The 'political stupidity' of GST reform

In a cynical manoeuvre, Labor has slammed the door on discussion of the tax reform Australia needs – just as it did with the Henry review.

To believe the headlines today on GST reform, under an Abbott government we’ll see Joe Hockey in a cape and Zorro-style mask dashing around shopping centres and pinching coins from shoppers’ wallets and purses, bellowing ‘give me my extra GST!’

But no. That’s not what Hockey said today, nor what Tony Abbott and Andrew Robb have said in past months. No cape. No mask. No hike in GST.

A bit of clever rhetoric from Prime Minister Rudd, and a message or two from Labor tweeters, has put the dreaded tax back on the agenda – Victorian Labor tweeted (with an alarming lack of commas): “To make sure Hockey doesn't make life harder by increasing the GST volunteer today.”

However, such a suggestion is “crap” according to Professor John Freebairn, tax reform specialist in the economics department at the University of Melbourne. 

What the Coalition has in fact promised is what Labor balked at when it let Ken Henry loose on his tax review in 2008. His report, published in 2010, wasn’t allowed to mention GST reform or taxing superannuation withdrawals. It was a root-and-branch review that ignored much of the trunk of the tree. 

The Coalition now proposes to have a full and frank discussion about all taxes during the 44th parliament, and that means mentioning the unspeakably evil GST. 

That discussion, should it come to pass, can consider broadening the base – only around 60 per cent of value-added goods and services are taxed – or raising the rate. The EU nations average 20 per cent for value-added taxes, and in New Zealand it's 15 per cent, compared with our 10 per cent. 

The Australian quotes Rudd today on the campaign trail in Western Sydney as saying: “If you are going to jack up the goods and services tax, you've got to be upfront with the Australian people ... If you are going to extend the goods and services tax on to food, which is what expanding the base means, you've got to be upfront with people.”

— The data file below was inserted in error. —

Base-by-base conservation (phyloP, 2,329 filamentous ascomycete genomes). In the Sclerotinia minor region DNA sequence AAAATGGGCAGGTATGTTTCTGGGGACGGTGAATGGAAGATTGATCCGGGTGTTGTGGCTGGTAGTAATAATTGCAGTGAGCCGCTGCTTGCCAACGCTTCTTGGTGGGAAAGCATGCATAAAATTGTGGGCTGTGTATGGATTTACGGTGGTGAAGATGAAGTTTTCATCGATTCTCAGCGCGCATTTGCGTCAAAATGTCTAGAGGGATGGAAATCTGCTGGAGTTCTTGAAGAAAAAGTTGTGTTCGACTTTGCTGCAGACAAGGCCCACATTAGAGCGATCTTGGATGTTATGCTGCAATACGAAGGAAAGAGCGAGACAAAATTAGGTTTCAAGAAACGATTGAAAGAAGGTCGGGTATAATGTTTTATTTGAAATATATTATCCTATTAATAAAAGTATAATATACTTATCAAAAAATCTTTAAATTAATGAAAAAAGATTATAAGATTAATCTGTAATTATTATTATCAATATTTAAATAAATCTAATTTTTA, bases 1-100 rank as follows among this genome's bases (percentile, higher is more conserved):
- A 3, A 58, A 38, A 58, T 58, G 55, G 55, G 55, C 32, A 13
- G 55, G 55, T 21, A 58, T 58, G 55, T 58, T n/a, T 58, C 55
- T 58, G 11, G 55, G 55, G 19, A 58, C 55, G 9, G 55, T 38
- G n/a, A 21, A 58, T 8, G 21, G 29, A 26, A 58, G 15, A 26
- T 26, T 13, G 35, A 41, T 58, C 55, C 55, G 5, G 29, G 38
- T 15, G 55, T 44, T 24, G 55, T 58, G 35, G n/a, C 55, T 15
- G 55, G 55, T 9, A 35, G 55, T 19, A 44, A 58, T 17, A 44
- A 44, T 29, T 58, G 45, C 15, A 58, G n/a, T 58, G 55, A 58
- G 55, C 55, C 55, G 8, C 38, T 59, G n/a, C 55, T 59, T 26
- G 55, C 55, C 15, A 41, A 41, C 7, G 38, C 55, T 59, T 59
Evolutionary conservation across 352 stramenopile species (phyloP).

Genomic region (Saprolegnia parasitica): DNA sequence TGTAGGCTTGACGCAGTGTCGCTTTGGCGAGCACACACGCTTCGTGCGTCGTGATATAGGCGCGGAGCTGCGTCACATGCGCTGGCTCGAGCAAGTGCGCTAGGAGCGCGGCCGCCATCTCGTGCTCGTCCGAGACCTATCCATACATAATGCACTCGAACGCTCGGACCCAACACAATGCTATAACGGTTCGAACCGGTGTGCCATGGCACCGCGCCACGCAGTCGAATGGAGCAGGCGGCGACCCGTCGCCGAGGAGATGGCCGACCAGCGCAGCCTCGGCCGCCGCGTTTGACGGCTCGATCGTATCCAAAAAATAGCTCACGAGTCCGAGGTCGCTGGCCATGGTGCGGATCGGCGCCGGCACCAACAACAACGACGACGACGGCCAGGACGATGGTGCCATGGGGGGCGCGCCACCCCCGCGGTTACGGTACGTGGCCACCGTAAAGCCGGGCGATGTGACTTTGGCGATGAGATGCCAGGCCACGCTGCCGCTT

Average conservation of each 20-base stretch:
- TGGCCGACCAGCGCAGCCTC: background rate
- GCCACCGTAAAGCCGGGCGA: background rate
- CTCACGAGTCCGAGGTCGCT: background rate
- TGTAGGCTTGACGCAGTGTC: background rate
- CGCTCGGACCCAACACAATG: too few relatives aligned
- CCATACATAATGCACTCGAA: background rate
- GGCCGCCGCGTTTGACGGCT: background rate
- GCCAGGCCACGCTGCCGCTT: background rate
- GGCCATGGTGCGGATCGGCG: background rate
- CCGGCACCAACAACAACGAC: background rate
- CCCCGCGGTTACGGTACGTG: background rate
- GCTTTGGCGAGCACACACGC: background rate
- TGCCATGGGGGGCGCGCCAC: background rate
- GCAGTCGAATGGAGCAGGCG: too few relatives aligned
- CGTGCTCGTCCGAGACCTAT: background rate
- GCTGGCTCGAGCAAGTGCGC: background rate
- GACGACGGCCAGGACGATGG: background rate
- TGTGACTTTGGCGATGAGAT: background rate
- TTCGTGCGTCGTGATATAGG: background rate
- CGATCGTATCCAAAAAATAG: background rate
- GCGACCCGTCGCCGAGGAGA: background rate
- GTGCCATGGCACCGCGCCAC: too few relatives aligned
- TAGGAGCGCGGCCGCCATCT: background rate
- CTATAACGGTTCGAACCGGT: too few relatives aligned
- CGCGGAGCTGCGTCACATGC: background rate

And up-front is what the Coalition has already promised to be. As with John Howard’s bold GST reform, any future change would be taken to an election. And if an Abbott government did decide to take either step, it would take just as much political cunning and salesmanship to get voters on side as with the Howard laws. 

Freebairn says Rudd’s attack on the Coalition for even considering all taxes in a white-paper review process is “political stupidity” – he says he has no confidence that any light will be shone on tax reform in the weeks leading up to the September 7 poll. 

That’s a pity. The arguments in favour of GST are as strong as ever. 

Freebairn notes that though a tradie taking an undeclared cash payment at your front door is still income tax evasion, when that money is spent by the tradie him/herself, at least the GST tax is picked up by the public purse. 

Further, GST is one of the most efficient taxes available. All taxes distort the ‘natural’ patterns of investment, production and consumption, but a 10 per cent GST does this less than most. 

The inefficiencies these distortions cause in an economy are modelled by economists to produce a ‘marginal efficiency cost’ – for every dollar of GST collected, says Freebairn, the distortion is worth about 8-10 cent. By way of comparison, every dollar of stamp duty collected by the states costs the economy 60 cents. That’s a duff tax. 

One problem with raising or broadening GST is that there would have to be careful adjustments to income tax levels, or other taxes and benefits, to make sure it wasn’t vulnerable or disadvantaged Australians who picked up the bill. 

That’s all quite possible, if you’re a good enough politician to bring the public along with you, gain an electoral mandate, and successfully implement the tax change and it offsetting tax/benefit changes. And the economy, the federal budget and the citizenry would benefit.

One might have thought Kevin Rudd would be a good enough salesman to pull off that trick, and make a real and positive structural change to the collapsing federal budget. 

But he’s decided, for political reasons, that that kind of grown-up discussion is too much for voters. Better just to shout it down.